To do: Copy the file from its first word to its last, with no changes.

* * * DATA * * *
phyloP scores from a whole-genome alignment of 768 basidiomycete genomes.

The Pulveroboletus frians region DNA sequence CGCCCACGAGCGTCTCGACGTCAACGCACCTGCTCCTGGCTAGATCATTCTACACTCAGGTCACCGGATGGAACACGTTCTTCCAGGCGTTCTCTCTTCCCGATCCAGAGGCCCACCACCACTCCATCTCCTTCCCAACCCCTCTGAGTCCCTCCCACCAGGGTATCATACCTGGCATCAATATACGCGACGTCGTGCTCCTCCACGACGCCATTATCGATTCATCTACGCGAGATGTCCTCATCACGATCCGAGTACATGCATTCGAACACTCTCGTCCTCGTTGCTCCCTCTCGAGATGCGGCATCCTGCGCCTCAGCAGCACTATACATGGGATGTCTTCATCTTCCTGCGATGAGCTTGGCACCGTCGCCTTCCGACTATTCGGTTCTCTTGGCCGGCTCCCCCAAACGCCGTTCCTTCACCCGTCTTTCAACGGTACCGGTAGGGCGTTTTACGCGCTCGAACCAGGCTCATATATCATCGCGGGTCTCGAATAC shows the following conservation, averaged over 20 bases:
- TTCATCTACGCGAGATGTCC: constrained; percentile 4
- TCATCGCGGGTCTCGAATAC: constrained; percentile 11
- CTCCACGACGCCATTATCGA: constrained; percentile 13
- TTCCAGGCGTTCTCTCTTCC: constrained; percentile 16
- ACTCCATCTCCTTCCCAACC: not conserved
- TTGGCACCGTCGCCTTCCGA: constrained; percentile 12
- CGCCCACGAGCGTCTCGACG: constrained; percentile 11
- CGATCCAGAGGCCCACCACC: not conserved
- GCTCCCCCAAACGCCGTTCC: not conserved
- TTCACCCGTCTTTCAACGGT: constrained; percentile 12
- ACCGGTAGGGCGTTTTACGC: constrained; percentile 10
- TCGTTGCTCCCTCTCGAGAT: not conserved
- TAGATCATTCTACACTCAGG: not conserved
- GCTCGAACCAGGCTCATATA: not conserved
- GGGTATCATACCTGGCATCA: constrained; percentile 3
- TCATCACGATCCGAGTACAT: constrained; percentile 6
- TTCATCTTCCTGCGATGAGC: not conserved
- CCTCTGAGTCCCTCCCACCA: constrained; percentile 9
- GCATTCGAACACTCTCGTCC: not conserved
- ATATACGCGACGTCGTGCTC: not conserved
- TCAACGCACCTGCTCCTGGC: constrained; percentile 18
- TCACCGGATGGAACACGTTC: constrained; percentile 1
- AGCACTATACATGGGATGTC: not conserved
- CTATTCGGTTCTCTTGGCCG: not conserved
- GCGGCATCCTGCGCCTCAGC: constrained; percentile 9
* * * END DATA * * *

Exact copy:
phyloP scores from a whole-genome alignment of 768 basidiomycete genomes.

The Pulveroboletus frians region DNA sequence CGCCCACGAGCGTCTCGACGTCAACGCACCTGCTCCTGGCTAGATCATTCTACACTCAGGTCACCGGATGGAACACGTTCTTCCAGGCGTTCTCTCTTCCCGATCCAGAGGCCCACCACCACTCCATCTCCTTCCCAACCCCTCTGAGTCCCTCCCACCAGGGTATCATACCTGGCATCAATATACGCGACGTCGTGCTCCTCCACGACGCCATTATCGATTCATCTACGCGAGATGTCCTCATCACGATCCGAGTACATGCATTCGAACACTCTCGTCCTCGTTGCTCCCTCTCGAGATGCGGCATCCTGCGCCTCAGCAGCACTATACATGGGATGTCTTCATCTTCCTGCGATGAGCTTGGCACCGTCGCCTTCCGACTATTCGGTTCTCTTGGCCGGCTCCCCCAAACGCCGTTCCTTCACCCGTCTTTCAACGGTACCGGTAGGGCGTTTTACGCGCTCGAACCAGGCTCATATATCATCGCGGGTCTCGAATAC shows the following conservation, averaged over 20 bases:
- TTCATCTACGCGAGATGTCC: constrained; percentile 4
- TCATCGCGGGTCTCGAATAC: constrained; percentile 11
- CTCCACGACGCCATTATCGA: constrained; percentile 13
- TTCCAGGCGTTCTCTCTTCC: constrained; percentile 16
- ACTCCATCTCCTTCCCAACC: not conserved
- TTGGCACCGTCGCCTTCCGA: constrained; percentile 12
- CGCCCACGAGCGTCTCGACG: constrained; percentile 11
- CGATCCAGAGGCCCACCACC: not conserved
- GCTCCCCCAAACGCCGTTCC: not conserved
- TTCACCCGTCTTTCAACGGT: constrained; percentile 12
- ACCGGTAGGGCGTTTTACGC: constrained; percentile 10
- TCGTTGCTCCCTCTCGAGAT: not conserved
- TAGATCATTCTACACTCAGG: not conserved
- GCTCGAACCAGGCTCATATA: not conserved
- GGGTATCATACCTGGCATCA: constrained; percentile 3
- TCATCACGATCCGAGTACAT: constrained; percentile 6
- TTCATCTTCCTGCGATGAGC: not conserved
- CCTCTGAGTCCCTCCCACCA: constrained; percentile 9
- GCATTCGAACACTCTCGTCC: not conserved
- ATATACGCGACGTCGTGCTC: not conserved
- TCAACGCACCTGCTCCTGGC: constrained; percentile 18
- TCACCGGATGGAACACGTTC: constrained; percentile 1
- AGCACTATACATGGGATGTC: not conserved
- CTATTCGGTTCTCTTGGCCG: not conserved
- GCGGCATCCTGCGCCTCAGC: constrained; percentile 9